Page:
Building a website with WordPress and its plugins

As you may know, we are now constructing a website to vote for the hottest 3D models in Columbia University. As a newcomer in the field, I found the task nothing easy. Therefore, I feel obliged to introduce WordPress, or more specifically, its plugins, to you, for all the time they have saved me.

WordPress ( is a typical CMS, Content Management System. It’s amazingly convenient in the first place: just click the “download” button on its homepage and install it on your server, basically a well-behaving website that is ready to use. A lot of functionalities are already there: writing new blogs, posting them out, adding various media types, etc. If you are not looking for a really customized one, you’ve done most of the work you need.

In some cases you may not be satisfied with that basic installation. So here comes the most fascinating part of the WordPress system: the themes and the plugins.

The functionality of themes is straightforward: they allow the constructor to alter the appearance of the website. As you can imagine, one whose main objects are images must look very different from one who is serving articles. Choosing a theme is the first step I’ve done for my site.

What the plugins can do is much more diversified. The most important lesson I’ve learned in my using of WordPress is that whenever you need to add a new function, search for the corresponding plugins first. The plugins are contributed by users all over the world as they share their solved problems. Thus chances are that your problem is already solved by someone else. Here are the plugins I have used, maybe this can give you some intuition about how powerful the plugins can be:

1. Advanced Access Manager

When you are building your own website, it is very likely that you would like to assign different authorities to different users. WordPress itself has provided five roles, but sometimes they are not enough.

For example, we want to check each post before it is officially published, i.e. we would like to allow users to upload their models only after they have been checked by the administrator. Instead of going through all these source codes to customize my own role, Advanced Access Manager offers an administrating panel to assign the capability:

The solution to our goal is now as simple as unclicking the “Publish Posts” on the leftmost column.

2. Custom Content Type Manager

WordPress allows users to upload various media types to their posts, but in some cases we need more than that. Usually when one would like to create a new input type, a series of tasks are involved, including adding a new widget in the new post page, storing the new file type in the database, and display it correctly. The core of the website we are constructing now is the uploading and demonstration of 3D models(especially .stl file, which is not included in the original WordPress system, or any other current plugins.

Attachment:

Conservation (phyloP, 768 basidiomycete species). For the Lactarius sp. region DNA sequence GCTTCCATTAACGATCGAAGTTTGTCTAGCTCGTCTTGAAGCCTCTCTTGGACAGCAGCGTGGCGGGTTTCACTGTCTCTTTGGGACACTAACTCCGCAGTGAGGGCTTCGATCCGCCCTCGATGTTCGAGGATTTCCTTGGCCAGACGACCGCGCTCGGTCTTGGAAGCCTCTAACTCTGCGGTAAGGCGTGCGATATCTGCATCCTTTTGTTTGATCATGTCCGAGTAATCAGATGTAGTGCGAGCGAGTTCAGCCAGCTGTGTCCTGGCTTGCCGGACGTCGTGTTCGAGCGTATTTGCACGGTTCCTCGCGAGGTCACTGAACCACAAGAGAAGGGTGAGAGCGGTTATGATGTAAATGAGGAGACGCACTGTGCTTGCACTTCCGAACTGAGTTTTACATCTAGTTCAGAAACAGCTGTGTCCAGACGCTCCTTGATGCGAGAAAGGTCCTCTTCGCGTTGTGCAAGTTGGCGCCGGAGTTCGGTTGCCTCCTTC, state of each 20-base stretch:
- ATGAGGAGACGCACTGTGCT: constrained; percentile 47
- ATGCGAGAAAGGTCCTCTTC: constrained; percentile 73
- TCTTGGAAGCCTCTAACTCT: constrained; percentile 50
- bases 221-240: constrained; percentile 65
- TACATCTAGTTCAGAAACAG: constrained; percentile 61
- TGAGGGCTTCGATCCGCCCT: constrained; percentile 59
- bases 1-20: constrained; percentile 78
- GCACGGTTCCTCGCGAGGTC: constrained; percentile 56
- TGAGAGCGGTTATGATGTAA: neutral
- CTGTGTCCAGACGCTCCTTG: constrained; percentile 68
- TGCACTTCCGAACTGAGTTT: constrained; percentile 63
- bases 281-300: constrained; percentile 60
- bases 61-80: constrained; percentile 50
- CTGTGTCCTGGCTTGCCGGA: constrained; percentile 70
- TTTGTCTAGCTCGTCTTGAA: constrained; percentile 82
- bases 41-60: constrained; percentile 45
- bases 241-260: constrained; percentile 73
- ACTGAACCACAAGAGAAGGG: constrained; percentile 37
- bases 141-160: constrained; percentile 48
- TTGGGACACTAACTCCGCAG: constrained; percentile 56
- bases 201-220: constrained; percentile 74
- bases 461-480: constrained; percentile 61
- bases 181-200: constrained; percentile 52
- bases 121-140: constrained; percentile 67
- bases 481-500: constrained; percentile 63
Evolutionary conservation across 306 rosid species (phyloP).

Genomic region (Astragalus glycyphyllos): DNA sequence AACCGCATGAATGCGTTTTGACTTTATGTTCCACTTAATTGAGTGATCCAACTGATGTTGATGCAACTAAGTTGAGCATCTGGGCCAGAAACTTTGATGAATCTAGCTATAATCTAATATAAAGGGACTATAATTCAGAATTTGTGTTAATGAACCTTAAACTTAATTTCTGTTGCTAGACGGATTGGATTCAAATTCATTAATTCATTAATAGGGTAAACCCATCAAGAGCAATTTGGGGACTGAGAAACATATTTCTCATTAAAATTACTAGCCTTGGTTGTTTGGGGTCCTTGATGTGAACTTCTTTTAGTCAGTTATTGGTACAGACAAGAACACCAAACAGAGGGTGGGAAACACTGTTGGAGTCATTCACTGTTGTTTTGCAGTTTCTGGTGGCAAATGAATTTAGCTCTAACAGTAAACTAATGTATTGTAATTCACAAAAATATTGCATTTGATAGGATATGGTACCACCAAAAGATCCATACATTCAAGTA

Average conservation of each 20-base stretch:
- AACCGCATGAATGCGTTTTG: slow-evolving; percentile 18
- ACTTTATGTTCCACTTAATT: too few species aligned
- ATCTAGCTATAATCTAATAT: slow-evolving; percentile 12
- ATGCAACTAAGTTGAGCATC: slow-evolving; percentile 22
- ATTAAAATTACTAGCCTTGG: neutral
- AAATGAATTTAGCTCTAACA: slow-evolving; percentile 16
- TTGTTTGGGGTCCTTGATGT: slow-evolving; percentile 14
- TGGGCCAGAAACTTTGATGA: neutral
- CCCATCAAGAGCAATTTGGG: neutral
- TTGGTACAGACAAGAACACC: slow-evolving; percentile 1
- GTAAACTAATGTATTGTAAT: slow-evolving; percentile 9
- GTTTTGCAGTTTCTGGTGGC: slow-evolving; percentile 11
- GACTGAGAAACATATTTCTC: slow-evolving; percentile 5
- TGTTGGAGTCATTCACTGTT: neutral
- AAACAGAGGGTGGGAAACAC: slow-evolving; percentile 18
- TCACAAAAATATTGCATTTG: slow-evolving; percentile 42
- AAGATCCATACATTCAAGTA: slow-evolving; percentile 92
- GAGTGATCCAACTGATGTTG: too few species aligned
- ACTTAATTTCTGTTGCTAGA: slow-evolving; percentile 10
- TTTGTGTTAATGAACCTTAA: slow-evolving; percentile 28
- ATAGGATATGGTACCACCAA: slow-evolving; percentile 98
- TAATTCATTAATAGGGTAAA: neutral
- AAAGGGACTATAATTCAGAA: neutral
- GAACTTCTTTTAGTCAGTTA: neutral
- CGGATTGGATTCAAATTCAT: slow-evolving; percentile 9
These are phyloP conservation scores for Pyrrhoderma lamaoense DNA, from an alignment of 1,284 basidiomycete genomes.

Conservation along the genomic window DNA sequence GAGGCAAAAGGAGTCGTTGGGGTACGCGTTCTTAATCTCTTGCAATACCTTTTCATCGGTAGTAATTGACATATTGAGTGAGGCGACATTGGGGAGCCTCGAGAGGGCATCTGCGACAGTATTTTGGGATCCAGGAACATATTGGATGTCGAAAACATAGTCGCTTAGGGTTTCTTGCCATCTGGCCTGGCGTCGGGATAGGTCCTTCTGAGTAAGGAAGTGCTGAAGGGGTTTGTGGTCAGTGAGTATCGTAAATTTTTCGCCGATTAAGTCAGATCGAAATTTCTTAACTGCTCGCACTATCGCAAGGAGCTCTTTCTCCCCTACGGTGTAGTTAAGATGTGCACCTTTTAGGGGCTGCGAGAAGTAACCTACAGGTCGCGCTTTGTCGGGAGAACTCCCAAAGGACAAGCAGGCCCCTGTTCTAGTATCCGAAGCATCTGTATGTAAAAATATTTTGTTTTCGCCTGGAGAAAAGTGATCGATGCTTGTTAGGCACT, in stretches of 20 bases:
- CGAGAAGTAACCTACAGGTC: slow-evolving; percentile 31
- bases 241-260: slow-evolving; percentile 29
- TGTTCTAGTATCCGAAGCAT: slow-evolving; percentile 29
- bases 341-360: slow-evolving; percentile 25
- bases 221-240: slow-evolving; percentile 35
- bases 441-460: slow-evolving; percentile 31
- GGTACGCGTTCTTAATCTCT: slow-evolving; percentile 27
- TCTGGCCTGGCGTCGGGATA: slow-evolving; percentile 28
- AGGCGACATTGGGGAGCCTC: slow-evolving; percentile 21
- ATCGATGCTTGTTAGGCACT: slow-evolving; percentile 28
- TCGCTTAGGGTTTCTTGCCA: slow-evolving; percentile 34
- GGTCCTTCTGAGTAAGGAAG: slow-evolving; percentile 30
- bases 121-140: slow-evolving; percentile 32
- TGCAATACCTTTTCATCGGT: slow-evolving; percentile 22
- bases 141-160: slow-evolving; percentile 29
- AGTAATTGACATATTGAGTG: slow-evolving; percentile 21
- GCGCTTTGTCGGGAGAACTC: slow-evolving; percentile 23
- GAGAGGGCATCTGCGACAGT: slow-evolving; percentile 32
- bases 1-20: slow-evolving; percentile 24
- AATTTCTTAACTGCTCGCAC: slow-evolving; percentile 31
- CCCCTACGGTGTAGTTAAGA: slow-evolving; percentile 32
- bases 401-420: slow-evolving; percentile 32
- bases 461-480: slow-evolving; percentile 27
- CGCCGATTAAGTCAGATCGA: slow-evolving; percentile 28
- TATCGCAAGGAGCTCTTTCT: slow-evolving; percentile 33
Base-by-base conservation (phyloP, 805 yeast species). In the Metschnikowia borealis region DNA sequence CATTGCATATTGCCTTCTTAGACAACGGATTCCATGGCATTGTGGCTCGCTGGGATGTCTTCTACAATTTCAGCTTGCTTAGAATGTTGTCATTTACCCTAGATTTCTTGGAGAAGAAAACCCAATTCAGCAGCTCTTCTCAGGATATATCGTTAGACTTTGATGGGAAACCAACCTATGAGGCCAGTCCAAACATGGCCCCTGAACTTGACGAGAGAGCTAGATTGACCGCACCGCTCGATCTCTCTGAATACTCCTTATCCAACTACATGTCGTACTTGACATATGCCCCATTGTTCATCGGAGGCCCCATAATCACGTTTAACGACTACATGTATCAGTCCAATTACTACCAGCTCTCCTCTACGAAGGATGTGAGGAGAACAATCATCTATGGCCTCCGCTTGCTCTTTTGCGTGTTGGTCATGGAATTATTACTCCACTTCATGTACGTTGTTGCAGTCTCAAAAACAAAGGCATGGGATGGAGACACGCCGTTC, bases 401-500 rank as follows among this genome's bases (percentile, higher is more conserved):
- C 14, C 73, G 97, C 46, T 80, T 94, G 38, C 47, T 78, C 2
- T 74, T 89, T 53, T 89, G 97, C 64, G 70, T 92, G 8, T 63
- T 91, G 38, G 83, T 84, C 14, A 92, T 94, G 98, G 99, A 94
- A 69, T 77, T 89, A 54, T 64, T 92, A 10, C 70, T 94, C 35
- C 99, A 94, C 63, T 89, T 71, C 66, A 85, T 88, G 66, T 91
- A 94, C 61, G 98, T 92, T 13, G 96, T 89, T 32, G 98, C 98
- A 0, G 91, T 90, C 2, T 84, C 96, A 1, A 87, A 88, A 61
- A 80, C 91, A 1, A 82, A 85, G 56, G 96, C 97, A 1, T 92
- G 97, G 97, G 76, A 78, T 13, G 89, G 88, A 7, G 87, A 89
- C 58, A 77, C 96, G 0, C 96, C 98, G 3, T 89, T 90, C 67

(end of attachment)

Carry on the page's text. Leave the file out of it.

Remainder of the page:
As you can see, the plugin offers a panel of creating some other field types. In most cases you can get what you want by clicking the “create” button. In my situation, though it does not provide me with 3D model content type, it offers an easy-to-use interface of creating new widgets in the new post page, and more importantly, what comes with the content types it provides are several examples of how to create a customized one. And its documentation is really informative because the problem they are solving is now similar to yours. Thus, by reading its source codes, I get a much more intuitive insight about how to go through the whole process.

3. Featured Posts with Multiple Custom Groups – FPMCG

After you have got a certain amount of posts, it is necessary that they are classified into several categories for management purpose. This is exactly what this plugin does. What we want in our website is a little different: since the voting for the best 3D model is periodical, some models would still appear in the website as winners, but not available for voting any more. Therefore a banner on the corner of its thumbnail on the homepage denoting that they are already printed is needed.

In order to do that, FPMCG is helpful in that it provides a panel of managing the labels I would like to put on my banners, and has set a specific location to store them. What’s left for me to do is to find this location, extract the desired information, and design a banner style. As always, looking for the existing information is always much easier than creating some. So if your model gets this banner one day, don’t forget the plugin that makes it happen.

I hope that describing these plugins as powerful or even omnipotent does not make me seem useless. Nevertheless, they definitely saved me time and effort throughout the whole website-building process. Next time when you are enjoying the fun of WordPress, don’t forget these little helpers!

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